Monday, February 05, 2007

Unfreezing pipes

Chicago is colder than Anchorage today. (and probably yesterday, as well) We've had a bunch of days with highs in the single digits. Nothing like waking up to the current temperature of -8 with windchills of -25 to -35. Needless to say, I'm taking the opportunity to spend as little time out of the house as possible.

What wonderous task did we accomplish this weekend as a result? Yep, the title gives me away-we spent several hours unfreezing our pipes.

First, to all those cold weather newbies out there- how do I prevent my pipes from freezing?

1. Do not, if at all possible, have water pipes running through outside walls. If you must do it, add a lot of insulation, and if possible insulation with Heat Tape

2. Keep your heat on! It's tempting to save money by turning your heat off when you leave town in the winter. However, unless you completely drain your system and turn off the water supply, be prepared to come home to a mess. After our tenants turned off their heat last year resulting in their heating pipes freezing, we now suggest 62 degrees as the appropriate temperature. Depending on your insulation situation, I've heard suggestions of a minimum heat of at least 55 degrees.

3. If you know there will be a period of time of really cold weather, leave the hot and cold water trickling for any fixture that has piping in exterior walls.

4. You can also leave the cabinets open underneath fixtures to insure more warmth getting to the pipes.

My problem? I forgot to leave the cold water at a trickle. Whenever I used the kitchen sink, I'd turn the hot water on. Since I was using it frequently, I didn't think there'd be a problem, but I forgot to turn the cold water on for a couple days.

Okay, your pipes are frozen (since no water is coming out of the tap)- What do you do?

1. Open up the cabinets under the fixture that won't dispense water. We usually grab a space heater and put it under there (not unattended, and a safe heater, use caution and follow manufacturer's instructions)

2. Figure out where you can get access to pipes, as well as the most likely "freezing" location. For us, this usually means removing the stove, and/or dishwasher. We cut into the drywall the first time we had a problem (Christmas Eve after Midnight Mass in 2004), which makes it easier. If you haven't cut into the drywall before, you will need to do this. (use a utility knife or drywall knife to score/cut the drywall, and take it out).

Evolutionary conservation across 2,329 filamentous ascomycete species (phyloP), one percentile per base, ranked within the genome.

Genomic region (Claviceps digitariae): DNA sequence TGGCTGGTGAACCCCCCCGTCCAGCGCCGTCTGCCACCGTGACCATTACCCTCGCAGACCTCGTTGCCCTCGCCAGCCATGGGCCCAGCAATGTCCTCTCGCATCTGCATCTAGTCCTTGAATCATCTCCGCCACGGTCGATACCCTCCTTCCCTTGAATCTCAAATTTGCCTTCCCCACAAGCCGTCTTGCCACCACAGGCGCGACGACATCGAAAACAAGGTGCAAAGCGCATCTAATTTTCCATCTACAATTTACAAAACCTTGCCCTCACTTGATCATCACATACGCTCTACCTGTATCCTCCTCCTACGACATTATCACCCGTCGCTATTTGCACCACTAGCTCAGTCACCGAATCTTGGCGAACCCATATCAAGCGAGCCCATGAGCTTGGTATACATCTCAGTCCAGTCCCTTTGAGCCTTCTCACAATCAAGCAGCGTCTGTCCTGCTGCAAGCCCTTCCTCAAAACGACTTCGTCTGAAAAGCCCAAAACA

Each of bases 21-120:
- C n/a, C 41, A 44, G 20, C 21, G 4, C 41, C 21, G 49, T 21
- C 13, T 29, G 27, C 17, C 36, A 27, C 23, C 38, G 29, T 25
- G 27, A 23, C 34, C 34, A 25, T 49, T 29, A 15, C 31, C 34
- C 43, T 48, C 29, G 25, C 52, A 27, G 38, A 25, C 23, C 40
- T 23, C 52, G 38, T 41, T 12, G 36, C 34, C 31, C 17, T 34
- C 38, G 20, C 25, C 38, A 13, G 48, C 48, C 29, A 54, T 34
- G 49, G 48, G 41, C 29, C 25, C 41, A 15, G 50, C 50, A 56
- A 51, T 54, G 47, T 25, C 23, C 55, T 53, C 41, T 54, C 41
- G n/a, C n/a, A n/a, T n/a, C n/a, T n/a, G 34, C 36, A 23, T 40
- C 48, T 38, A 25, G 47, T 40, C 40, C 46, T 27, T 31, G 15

It really helps that we have photos of our piping. If you are doing any renovation, I highly recommend taking photos of all the piping before drywall goes up.

3. Once you get to the pipes, heat them up using a hair dryer or heat gun. Leave the water "running" so you can hear when you've accomplished your goal.

4. If all this "fails" you can always call a plumber who may have the capability to put an electrical charge through the pipes, depending on the distance between the accessible pipe and the sink. (I got an estimate of $700 or so for this and was told the total length of pipe could only be 75 feet or so. It really depends on what the plumber's tools are as the plumber who came said that was the length of their cord but they came bigger.)

As a final caution, which probably goes without saying, but it is imperative to deal with frozen pipes ASAP. If left alone, pipes will burst, wreaking havoc. (water damage, etc.) My Sister-in-law's neighbor went away on vacation and came home to a completely flooded house. (the water supply was not turned off so once the pipe burst, water kept on streaming out)



Blogger Chris Emery said...

I could have done with reading this post a month and a bit ago when our pipes froze for the first time! I had to work it out for myself, but thankfully had no burst pipes by the end.

February 05, 2007 6:23 PM  
Blogger Chelsea said...

Thanks for the info! My last post was all about how happy we were that we got most of our plumbing done, and right after posting it I noticed that our pipes were froze up in our downstairs bath. With this being our first house, I totally freaked out not knowing what to do for sure. I was able to unfreeze them before anything bursts with the help of a space heater and a blow dryer. I didn't know that you should keep the faucets turned on a bit to keep the pipes from freezing up again. So, I was able to use your information last night, and so far we haven't frozen up again! :)

February 06, 2007 11:03 AM  
Blogger Christina said...

Great! Glad it helped! The first time ours froze, it was a guessing game. I hoped to save some from the headaches we experienced.

February 06, 2007 11:31 AM  

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